Exclusive Lloyds Bank has today inked a mega 10-year cloudy outsourcing deal with IBM, with 1,500 staff and contractors to be shipped over to Big Blue - according to internal memo seen by The Register.
The bank has been negotiating with IBM to outsource the management of its bit barns to IBM for many months, as we exclusively revealed in January.
Those talks concluded today, with Lloyds announcing to staff it has "signed one of the largest cloud transformation deals" within the financial sector. The shift to IBM's private cloud will take three years.
"Most colleagues working in Infrastructure Technology Services supporting these systems and delivering change will transition to IBM, with a number retained in Lloyds Banking Group to manage the relationship, service and governance of IBM," said the memo.
As a result, around 500 staff will transfer to IBM on 1 September 2017. Some 1,000 contractors who currently support Lloyds Banking Group will also move to support IBM.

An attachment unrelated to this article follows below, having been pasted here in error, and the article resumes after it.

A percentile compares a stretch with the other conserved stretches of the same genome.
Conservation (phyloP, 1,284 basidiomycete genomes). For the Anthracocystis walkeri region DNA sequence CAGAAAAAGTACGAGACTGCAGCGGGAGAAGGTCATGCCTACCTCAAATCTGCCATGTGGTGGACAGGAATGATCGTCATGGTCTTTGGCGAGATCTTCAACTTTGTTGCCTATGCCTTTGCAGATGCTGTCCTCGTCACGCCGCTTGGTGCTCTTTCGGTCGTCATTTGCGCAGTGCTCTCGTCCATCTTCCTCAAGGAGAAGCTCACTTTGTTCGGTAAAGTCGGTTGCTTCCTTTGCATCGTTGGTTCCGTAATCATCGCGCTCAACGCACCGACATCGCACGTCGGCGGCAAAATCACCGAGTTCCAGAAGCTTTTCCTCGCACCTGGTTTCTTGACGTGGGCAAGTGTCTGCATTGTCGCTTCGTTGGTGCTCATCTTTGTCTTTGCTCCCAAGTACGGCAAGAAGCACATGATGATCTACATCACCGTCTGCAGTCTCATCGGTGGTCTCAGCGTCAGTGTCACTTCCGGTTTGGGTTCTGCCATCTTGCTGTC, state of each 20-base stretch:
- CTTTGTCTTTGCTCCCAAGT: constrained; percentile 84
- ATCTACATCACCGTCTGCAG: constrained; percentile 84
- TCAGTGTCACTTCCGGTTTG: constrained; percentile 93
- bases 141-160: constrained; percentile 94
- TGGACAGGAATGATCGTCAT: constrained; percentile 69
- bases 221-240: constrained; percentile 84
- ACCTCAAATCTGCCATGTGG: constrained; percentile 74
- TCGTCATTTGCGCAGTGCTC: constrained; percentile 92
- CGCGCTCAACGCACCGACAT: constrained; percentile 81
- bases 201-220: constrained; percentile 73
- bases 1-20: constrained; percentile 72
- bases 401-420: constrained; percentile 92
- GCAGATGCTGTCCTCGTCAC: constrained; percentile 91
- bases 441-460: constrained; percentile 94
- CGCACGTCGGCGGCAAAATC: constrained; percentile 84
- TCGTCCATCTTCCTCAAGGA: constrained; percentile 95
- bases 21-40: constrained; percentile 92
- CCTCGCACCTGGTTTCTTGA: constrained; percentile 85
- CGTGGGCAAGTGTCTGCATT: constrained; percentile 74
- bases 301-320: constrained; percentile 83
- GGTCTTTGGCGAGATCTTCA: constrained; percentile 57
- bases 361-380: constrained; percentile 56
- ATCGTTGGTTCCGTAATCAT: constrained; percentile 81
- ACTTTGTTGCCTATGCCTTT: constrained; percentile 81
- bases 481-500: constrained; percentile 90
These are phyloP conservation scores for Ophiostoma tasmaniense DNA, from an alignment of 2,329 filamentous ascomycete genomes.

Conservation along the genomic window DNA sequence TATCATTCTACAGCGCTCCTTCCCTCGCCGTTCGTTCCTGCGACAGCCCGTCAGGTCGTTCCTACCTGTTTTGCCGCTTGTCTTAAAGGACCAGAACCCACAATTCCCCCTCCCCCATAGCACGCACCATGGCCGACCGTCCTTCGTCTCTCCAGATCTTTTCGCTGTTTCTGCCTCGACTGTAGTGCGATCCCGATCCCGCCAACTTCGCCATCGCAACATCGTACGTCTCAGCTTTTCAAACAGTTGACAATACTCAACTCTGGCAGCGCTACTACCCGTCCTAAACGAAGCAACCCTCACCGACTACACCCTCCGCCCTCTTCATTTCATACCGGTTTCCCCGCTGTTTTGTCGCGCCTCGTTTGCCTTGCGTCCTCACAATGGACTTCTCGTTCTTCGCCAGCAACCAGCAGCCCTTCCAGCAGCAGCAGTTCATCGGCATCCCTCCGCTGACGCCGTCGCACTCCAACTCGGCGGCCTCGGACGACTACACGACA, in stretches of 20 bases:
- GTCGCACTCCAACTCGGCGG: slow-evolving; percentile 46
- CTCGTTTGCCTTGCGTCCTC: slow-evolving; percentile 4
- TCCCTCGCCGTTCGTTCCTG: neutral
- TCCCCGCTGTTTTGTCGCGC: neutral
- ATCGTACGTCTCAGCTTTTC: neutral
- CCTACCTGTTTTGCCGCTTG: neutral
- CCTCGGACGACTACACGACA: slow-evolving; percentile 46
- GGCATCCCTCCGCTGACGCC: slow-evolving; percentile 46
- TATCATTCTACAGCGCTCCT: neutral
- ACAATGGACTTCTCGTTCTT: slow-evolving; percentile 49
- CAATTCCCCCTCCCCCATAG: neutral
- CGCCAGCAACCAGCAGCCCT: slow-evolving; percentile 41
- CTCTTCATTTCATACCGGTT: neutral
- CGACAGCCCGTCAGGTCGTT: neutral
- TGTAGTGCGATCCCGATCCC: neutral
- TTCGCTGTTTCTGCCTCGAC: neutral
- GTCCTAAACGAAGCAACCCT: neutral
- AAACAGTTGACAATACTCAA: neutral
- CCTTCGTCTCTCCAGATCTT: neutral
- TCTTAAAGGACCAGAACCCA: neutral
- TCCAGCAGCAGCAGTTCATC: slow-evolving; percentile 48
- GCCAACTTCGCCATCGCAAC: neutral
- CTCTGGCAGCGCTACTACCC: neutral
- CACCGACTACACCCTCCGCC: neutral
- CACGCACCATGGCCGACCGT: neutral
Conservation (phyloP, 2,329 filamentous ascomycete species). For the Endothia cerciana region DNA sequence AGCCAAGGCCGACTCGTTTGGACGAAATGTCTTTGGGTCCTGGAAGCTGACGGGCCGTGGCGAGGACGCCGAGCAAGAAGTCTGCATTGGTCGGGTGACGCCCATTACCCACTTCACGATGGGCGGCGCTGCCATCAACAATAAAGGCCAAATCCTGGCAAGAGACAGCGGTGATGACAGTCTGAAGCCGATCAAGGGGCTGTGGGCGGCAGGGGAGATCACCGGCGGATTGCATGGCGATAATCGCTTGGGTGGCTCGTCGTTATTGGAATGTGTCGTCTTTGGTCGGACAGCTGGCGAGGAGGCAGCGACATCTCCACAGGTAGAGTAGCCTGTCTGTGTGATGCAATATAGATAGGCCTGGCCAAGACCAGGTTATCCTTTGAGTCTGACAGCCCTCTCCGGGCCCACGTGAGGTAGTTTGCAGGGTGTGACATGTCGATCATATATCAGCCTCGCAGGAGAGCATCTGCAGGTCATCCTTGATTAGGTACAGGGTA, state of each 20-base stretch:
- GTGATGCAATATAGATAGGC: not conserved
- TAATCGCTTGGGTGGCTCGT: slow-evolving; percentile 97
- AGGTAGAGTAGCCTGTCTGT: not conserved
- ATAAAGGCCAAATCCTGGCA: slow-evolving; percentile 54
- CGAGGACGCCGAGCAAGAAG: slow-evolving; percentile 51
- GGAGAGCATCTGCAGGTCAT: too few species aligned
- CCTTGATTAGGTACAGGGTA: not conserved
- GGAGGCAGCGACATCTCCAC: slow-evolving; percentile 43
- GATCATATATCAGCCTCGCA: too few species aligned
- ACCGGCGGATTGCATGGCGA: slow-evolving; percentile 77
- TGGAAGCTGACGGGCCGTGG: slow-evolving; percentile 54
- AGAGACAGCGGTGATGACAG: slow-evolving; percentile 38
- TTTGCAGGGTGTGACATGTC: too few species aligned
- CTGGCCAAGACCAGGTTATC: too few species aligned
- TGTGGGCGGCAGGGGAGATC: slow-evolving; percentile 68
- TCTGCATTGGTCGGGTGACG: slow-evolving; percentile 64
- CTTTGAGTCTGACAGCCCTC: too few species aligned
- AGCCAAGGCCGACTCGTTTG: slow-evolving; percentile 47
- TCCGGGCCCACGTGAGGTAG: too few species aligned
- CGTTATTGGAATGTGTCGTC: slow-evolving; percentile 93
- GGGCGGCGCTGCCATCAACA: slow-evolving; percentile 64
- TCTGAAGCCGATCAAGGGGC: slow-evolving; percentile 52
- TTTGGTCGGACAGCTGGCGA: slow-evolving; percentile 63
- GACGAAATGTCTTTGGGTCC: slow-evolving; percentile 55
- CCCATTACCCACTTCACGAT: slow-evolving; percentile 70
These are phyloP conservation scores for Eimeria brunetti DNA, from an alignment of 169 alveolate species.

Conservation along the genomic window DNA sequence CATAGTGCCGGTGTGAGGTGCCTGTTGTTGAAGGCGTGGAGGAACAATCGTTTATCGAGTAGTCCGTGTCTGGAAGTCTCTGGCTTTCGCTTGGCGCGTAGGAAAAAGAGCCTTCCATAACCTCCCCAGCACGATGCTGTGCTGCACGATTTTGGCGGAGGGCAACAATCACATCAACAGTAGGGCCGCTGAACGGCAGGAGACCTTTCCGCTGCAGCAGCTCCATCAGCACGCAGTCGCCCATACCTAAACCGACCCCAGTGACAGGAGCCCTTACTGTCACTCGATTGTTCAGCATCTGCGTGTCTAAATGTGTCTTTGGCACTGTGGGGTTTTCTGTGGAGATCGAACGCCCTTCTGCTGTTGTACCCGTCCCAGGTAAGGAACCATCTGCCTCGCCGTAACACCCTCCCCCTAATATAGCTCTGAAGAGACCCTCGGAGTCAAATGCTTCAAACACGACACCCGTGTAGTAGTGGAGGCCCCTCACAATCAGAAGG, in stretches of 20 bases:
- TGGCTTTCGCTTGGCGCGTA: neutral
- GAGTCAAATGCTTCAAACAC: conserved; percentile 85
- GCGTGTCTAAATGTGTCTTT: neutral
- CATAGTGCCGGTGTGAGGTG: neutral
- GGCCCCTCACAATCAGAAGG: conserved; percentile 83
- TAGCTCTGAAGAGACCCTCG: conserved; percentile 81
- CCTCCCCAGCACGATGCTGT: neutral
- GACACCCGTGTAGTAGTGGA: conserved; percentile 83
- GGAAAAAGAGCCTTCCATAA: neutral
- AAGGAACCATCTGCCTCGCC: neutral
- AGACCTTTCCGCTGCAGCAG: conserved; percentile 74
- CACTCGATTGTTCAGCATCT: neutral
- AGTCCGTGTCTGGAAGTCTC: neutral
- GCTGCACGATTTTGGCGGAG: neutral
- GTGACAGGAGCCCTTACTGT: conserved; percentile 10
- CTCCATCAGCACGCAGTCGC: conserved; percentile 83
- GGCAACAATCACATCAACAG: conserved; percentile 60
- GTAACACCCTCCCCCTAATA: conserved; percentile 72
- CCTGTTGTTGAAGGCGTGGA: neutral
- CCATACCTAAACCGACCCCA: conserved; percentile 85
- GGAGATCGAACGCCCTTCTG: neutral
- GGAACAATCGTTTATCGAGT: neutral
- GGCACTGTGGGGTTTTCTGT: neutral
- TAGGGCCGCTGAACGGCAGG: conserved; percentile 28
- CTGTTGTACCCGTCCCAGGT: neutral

However, Lloyds Trade Union had previously warned that staff would be outsourced to IBM, and then over a four-year period the work would be offshored.
The teams earmarked to move to IBM are those working with Linux, Windows X86, UNIX and iSeries.
Lloyds said it will maintain "a substantial retained organisation" in its Group IT function, to provide service, manage the cloud transformation and "help deliver the benefits over the coming years as part of our transformation partnership."
Morteza Mahjour, group CIO, said the deal will allow the bank to become "highly scalable" and provide "up to date technology on demand".
He said: "As customer demands change and innovation in the industry gathers pace, having a more modern and agile technology platform will help us lay the foundations for the next phase of our strategy.”
It said controls and mitigation plans have been established to offset the risks of outsourcing everything to IBM's private cloud.
Dominic Hook, Unite national officer, said the union was "seeking urgent reassurance from IBM and Lloyds Banking Group about the long term job security of the 1,500 IT staff."
He added: “This announcement will leave staff nervous about their future and angry about the loss of their final salary pension. The key concern for staff is that they get assurances about what this change will mean following the transition period and that there will be no change to their pay and terms and conditions. ®